It was that discernment that rapidly swept him to the top of his profession. When Morgan Stanley lured him away from Salomon Brothers four years later, many investors already considered him the best beverage analyst in the trade. Over the years, the Wall Street Journal and New York Times have frequently called on his expertise to sort out the complex maneuverings of the two rival beverage giants. Business magazines have cited him on the personalities and influence of industry executives. CNN has asked him to assess a federal probe of the sales and marketing practices of a major brewery.

Conway plays down his role as media pundit, however. "The most important thing as an analyst is that I put my money management and mutual fund customers first," he says. "I tend to speak to the press at the end of the day when there is a significant industry event, because the full day is really for the customers."

Conway’s customers—largely institutional investors such as Fidelity Investments, the College Retirement Equities Fund, and Capital Research—get their money’s worth. Called by one investor "one of the hardest-working guys on the Street," Conway puts in long hours at Morgan Stanley’s shimmering headquarters in Times Square. He is intent on his goal of determining which stocks in his industry will outperform Standard and Poor’s 500-stock benchmark index, and the result is calls—like those on Coca-Cola Enterprises’ growth and PepsiCo’s restaurant spinoff—that seem almost prescient.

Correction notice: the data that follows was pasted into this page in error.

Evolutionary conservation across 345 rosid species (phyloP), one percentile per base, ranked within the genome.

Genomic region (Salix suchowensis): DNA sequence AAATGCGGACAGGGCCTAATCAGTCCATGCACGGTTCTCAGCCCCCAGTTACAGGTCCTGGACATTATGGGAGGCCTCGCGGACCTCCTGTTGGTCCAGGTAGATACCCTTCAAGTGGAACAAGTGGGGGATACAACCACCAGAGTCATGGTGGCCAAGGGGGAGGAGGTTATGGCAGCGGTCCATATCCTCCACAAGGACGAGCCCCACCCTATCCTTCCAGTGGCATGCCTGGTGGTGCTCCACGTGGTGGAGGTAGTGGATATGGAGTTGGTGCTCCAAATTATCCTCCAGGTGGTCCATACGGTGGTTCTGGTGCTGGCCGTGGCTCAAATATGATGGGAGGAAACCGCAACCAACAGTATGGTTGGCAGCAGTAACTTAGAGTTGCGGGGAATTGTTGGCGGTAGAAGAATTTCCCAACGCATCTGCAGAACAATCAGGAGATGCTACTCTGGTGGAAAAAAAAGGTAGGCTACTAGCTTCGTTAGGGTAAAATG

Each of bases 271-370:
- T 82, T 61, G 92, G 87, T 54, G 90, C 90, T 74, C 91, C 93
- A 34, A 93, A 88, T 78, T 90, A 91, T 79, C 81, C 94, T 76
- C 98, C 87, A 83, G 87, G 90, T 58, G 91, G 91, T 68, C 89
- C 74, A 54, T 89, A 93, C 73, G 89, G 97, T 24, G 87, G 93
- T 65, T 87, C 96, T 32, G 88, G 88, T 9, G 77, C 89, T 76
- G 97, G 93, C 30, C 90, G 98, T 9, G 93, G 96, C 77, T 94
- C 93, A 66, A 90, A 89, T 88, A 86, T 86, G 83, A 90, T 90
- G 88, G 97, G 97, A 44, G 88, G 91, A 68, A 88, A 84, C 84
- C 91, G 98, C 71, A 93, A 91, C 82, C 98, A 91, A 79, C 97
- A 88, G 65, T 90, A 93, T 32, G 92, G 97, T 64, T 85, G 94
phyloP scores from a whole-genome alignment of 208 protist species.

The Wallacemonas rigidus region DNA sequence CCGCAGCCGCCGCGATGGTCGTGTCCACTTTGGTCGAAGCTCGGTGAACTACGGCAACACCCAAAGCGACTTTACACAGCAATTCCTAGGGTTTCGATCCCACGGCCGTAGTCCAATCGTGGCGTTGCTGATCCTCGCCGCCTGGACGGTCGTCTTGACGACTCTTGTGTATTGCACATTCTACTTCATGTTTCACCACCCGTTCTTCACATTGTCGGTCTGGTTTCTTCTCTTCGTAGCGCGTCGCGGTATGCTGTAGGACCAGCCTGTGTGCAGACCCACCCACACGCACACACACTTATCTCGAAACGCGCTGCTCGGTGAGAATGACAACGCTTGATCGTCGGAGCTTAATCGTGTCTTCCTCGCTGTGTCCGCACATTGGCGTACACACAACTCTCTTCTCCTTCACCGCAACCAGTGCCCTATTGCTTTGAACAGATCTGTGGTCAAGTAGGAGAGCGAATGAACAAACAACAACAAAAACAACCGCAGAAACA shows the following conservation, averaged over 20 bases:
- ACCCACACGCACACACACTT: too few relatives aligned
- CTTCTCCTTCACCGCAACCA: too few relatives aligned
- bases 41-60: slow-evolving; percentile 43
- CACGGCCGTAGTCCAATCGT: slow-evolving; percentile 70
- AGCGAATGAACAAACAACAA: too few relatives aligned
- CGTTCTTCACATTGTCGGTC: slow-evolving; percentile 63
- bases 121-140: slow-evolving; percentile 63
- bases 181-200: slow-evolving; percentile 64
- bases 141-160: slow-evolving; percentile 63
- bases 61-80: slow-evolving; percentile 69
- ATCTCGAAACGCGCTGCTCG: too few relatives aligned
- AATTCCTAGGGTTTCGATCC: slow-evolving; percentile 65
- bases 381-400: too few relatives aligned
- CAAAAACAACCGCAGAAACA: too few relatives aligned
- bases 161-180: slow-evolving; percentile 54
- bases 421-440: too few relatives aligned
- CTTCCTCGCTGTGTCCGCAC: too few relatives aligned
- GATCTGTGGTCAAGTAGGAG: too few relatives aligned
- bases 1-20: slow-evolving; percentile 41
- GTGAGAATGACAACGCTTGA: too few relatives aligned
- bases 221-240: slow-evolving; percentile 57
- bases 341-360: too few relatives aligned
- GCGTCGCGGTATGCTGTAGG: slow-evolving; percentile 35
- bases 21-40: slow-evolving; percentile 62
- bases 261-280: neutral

Conway’s reports, Institutional Investor says, are "the most thorough in the group" of Wall Street’s beverage analysts. During his frequent travels to meet with clients, he scrutinizes the market at street level. It is not unusual for him to stroll the beverage aisles around midnight in a twenty-four-hour Michigan supermarket or to stake out a Tokyo soda vending machine. "You can discern a great deal from heading out into the marketplace," he says. "Looking at price points and brand positioning, talking to a store manager, seeing how nimble a bottler can be on local pricing initiatives, who has the end-aisle display—it gives you tremendous color."

Some admirers say the real key to Conway’s accuracy is the depth of his research. He pores over companies’ financial data. He also maintains a variety of industry contacts, from bottlers and wholesalers to CEOs. He met with Roberto C. Goizueta, chair of the board and chief executive of The Coca-Cola Company, only a week before Goizueta entered Emory University Hospital for treatment of the lung cancer that took his life six weeks later. (Goizueta, whose letters to Wall Street’s most influential analysts were legendary, once mailed Conway a year-old newspaper article containing Conway’s own prediction that Coca-Cola stock would close out 1995 at sixty-two. When the stock hit seventy-five at year’s end, Goizueta wrote, "Dear Andrew, So much for predictions!")